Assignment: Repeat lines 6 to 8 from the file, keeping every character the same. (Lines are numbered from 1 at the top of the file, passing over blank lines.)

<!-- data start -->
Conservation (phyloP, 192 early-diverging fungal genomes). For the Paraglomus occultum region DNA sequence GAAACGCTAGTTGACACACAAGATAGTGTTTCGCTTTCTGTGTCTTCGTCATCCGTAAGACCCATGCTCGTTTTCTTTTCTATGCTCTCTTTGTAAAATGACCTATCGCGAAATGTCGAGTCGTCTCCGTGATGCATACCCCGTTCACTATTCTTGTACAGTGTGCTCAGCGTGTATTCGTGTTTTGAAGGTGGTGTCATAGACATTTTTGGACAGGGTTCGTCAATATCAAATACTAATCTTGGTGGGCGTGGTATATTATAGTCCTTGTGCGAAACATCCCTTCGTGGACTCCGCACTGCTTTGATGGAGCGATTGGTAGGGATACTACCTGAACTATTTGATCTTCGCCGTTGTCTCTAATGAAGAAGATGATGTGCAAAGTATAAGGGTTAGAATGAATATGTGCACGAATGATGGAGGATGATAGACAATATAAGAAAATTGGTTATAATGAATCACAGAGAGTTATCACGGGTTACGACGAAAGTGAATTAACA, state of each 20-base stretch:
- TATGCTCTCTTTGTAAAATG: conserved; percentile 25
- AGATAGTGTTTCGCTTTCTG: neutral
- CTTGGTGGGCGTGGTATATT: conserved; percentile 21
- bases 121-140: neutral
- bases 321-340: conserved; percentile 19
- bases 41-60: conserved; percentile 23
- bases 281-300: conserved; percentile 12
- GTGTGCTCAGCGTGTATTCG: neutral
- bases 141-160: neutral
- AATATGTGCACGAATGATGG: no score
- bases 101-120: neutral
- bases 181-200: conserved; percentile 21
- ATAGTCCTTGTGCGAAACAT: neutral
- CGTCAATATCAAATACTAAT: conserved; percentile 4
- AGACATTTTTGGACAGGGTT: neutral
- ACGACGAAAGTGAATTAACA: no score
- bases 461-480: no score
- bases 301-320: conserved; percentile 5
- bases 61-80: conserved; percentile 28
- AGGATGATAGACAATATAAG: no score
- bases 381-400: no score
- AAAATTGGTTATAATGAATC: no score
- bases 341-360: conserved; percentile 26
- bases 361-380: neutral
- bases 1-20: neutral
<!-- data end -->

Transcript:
- bases 321-340: conserved; percentile 19
- bases 41-60: conserved; percentile 23
- bases 281-300: conserved; percentile 12